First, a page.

The World's Five Military Empires

Four countries around the world host both Russian and American military bases. 

Despite talk of American decline, the U.S. still is the world's only superpower – if by that you mean: the country with by far the biggest military footprint throughout the world. 


These maps, produced at the end of last year by the Swiss Institute for Peace and Energy Research (SIPER), show the geographic distribution of foreign military bases for five countries with some of the largest defence budgets (1) in the world.

The United States spent $611 billion on its defence in 2016. According to this map, that kind of money buys you a military presence on every inhabited continent of the world. According to SIPER, the U.S. has 587 bases in a total of 42 other countries, in addition to 4,154 bases on its own territory, plus 114 bases in U.S. overseas territories. 

In the Americas, it's easier to list the countries where the U.S. military is not present: Belize, Nicaragua and Costa Rica in Central America; Venezuela, Guyana, Suriname, Bolivia, Paraguay and Uruguay in South America; and Jamaica, Haiti and the Dominican Republic (and, to be fair, most of the region's island nations) in the Caribbean. And yes, despite the decades of hostility with Cuba, the U.S. does maintain a base there: Guantanamo. 

Same thing for Europe: listing the countries without an American military presence is easier – and more instructive: Ireland, Switzerland, Austria, Sweden, Finland: all neutral countries, outside NATO. Serbia and Montenegro: the former enemy from the Yugoslav wars in the 1990s. And of course Russia, and its satellite Belarus. A few decades ago this would have sounded surreal, but there are now American troops in Ukraine, Georgia, Armenia and Albania.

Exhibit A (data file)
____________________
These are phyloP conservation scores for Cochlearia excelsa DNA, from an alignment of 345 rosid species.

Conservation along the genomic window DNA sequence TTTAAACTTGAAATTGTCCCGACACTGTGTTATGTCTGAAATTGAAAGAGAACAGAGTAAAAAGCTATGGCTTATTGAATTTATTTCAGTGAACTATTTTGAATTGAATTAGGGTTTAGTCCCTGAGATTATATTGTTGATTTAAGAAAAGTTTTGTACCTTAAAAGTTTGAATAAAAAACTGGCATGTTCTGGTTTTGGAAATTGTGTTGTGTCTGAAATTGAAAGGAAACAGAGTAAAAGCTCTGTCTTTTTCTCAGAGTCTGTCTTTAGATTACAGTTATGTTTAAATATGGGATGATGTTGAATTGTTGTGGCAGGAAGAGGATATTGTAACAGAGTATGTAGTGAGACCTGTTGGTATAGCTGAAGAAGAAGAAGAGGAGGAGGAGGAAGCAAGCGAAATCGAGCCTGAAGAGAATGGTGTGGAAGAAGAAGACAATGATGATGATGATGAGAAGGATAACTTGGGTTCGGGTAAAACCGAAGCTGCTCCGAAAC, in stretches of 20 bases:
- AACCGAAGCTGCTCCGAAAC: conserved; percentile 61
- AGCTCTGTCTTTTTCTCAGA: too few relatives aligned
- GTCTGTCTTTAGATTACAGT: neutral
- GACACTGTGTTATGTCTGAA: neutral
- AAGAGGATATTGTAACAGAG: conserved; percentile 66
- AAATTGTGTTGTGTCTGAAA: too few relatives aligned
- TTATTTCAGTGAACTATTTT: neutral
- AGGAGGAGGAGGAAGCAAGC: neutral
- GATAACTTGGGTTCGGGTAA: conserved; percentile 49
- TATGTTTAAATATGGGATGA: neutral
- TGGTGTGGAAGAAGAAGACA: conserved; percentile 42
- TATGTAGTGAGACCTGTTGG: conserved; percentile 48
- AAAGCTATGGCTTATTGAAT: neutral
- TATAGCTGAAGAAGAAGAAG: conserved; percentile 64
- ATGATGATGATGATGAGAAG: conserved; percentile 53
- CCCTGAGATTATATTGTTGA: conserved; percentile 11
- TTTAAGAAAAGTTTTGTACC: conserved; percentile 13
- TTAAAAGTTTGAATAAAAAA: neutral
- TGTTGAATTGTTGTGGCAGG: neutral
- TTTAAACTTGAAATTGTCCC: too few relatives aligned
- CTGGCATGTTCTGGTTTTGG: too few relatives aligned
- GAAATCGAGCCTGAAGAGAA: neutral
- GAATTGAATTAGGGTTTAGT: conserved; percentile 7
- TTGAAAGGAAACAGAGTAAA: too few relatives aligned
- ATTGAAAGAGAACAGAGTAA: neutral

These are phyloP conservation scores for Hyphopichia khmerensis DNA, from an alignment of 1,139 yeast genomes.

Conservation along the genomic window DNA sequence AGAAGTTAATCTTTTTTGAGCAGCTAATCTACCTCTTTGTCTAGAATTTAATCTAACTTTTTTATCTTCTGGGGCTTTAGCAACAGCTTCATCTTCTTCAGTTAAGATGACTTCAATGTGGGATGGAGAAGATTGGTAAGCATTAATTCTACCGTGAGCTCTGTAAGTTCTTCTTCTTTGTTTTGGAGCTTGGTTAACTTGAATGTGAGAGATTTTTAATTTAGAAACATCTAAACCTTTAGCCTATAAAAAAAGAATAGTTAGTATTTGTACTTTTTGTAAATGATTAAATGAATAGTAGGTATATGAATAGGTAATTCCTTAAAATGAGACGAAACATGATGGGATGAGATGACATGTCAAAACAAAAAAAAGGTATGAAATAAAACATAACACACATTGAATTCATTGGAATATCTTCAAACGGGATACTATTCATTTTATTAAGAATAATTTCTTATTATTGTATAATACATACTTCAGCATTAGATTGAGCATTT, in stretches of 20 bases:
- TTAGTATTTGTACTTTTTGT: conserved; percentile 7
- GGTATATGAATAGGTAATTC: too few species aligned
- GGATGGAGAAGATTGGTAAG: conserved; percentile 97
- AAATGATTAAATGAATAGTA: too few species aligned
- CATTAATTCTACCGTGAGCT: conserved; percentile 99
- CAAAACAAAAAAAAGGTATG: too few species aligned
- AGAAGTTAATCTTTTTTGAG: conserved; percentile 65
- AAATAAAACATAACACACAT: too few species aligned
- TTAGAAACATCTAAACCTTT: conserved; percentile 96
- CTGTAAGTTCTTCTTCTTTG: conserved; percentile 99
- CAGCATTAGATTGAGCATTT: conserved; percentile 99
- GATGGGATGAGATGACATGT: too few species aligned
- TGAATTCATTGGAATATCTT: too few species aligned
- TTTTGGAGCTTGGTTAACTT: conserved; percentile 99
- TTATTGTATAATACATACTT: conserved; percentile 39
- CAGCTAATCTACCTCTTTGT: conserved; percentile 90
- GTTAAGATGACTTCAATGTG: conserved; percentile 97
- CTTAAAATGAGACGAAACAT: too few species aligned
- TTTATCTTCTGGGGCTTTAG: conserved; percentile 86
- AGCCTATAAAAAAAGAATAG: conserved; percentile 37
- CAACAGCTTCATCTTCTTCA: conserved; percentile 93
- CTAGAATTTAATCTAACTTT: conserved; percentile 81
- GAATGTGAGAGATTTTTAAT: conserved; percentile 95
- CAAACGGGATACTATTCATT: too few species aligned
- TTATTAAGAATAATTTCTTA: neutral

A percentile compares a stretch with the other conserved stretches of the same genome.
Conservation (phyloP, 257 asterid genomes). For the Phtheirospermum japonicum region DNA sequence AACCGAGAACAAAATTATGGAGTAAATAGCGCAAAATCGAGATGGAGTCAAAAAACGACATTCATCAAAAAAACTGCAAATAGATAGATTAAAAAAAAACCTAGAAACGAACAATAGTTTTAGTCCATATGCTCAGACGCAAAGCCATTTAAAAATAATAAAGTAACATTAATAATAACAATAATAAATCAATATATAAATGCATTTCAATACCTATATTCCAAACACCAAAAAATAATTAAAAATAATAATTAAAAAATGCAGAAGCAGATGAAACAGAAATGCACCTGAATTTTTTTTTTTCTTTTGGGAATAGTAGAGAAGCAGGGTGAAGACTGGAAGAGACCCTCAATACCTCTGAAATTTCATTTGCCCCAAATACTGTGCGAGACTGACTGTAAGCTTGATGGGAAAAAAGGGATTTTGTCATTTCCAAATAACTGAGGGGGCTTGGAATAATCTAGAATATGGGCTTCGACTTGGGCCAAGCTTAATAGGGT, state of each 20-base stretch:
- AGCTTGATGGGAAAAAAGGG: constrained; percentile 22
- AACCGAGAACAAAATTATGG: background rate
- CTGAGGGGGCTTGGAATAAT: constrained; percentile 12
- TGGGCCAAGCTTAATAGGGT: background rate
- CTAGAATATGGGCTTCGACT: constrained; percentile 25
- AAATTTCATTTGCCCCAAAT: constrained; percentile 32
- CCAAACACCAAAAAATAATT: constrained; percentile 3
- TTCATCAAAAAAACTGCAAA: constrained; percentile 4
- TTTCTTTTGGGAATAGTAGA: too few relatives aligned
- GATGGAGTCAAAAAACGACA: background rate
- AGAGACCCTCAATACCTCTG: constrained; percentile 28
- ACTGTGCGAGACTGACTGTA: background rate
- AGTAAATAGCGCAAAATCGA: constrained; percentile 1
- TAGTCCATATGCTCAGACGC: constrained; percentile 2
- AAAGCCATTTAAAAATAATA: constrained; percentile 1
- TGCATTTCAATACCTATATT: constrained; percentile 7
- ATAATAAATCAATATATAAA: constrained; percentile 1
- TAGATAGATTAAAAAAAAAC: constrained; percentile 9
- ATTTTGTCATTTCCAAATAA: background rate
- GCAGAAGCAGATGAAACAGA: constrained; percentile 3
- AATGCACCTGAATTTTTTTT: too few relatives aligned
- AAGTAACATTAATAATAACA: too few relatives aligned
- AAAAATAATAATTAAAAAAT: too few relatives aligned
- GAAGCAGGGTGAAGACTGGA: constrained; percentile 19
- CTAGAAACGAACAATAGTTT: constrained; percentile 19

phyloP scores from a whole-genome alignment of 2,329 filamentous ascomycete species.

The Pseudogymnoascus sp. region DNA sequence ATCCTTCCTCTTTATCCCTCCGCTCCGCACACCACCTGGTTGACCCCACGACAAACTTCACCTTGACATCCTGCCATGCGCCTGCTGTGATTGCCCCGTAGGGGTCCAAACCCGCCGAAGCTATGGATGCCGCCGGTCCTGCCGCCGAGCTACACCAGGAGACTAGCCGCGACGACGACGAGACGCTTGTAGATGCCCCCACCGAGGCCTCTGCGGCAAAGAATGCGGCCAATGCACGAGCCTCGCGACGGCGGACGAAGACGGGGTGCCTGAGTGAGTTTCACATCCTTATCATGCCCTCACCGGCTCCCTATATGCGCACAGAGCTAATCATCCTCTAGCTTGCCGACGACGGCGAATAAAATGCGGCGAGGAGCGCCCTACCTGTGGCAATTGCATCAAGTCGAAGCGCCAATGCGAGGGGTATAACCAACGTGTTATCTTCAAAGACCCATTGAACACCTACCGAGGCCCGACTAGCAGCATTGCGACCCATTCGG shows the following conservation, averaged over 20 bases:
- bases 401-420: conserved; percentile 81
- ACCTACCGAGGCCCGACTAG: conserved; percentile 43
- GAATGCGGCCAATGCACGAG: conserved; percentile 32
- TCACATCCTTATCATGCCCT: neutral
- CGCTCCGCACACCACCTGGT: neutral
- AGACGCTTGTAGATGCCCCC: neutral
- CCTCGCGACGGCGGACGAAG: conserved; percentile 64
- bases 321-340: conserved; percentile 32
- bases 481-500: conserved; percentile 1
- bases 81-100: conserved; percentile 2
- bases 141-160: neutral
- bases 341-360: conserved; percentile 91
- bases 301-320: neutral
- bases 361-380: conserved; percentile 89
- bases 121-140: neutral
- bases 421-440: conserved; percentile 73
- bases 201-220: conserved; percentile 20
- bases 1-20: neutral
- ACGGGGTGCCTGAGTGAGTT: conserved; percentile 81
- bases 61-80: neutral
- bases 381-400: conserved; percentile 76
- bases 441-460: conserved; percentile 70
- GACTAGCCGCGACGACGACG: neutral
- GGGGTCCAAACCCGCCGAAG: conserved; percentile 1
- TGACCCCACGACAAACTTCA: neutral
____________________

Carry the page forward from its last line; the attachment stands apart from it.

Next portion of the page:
In Africa, the American military has a presence across the entire north, from Morocco to Egypt (and including Libya); in a few west African nations, including Burkina Faso and Niger; and in South Africa, Zimbabwe and Malawi. Remarkable: the cluster of countries in the Horn of Africa with U.S. military presence, from former no-go area Somalia all the way to war-torn South Sudan. Noticeable absence: central Africa. 

Also: pretty much the entire Middle East, except Syria and Lebanon. And Iran, if you include that country in the region. But again in Pakistan, Afghanistan, Kyrgyzstan and Uzbekistan. If you were China, would that not feel like a link in the chain of U.S. military encirclement? That chain also includes Australia, South East Asia – from Indonesia all the way up to Vietnam and Laos – the Philippines, South Korea and Japan. 

SIPER says both the UK and France have military bases in 11 countries – not all the same ones, of course. France's military presence is focused on Africa – more particularly on a string of former colonies: from Senegal and Mauritania on the continent's western coast via Mali, Burkina Faso, Ivory Coast, Niger and Chad all the way down to the Central African Republic.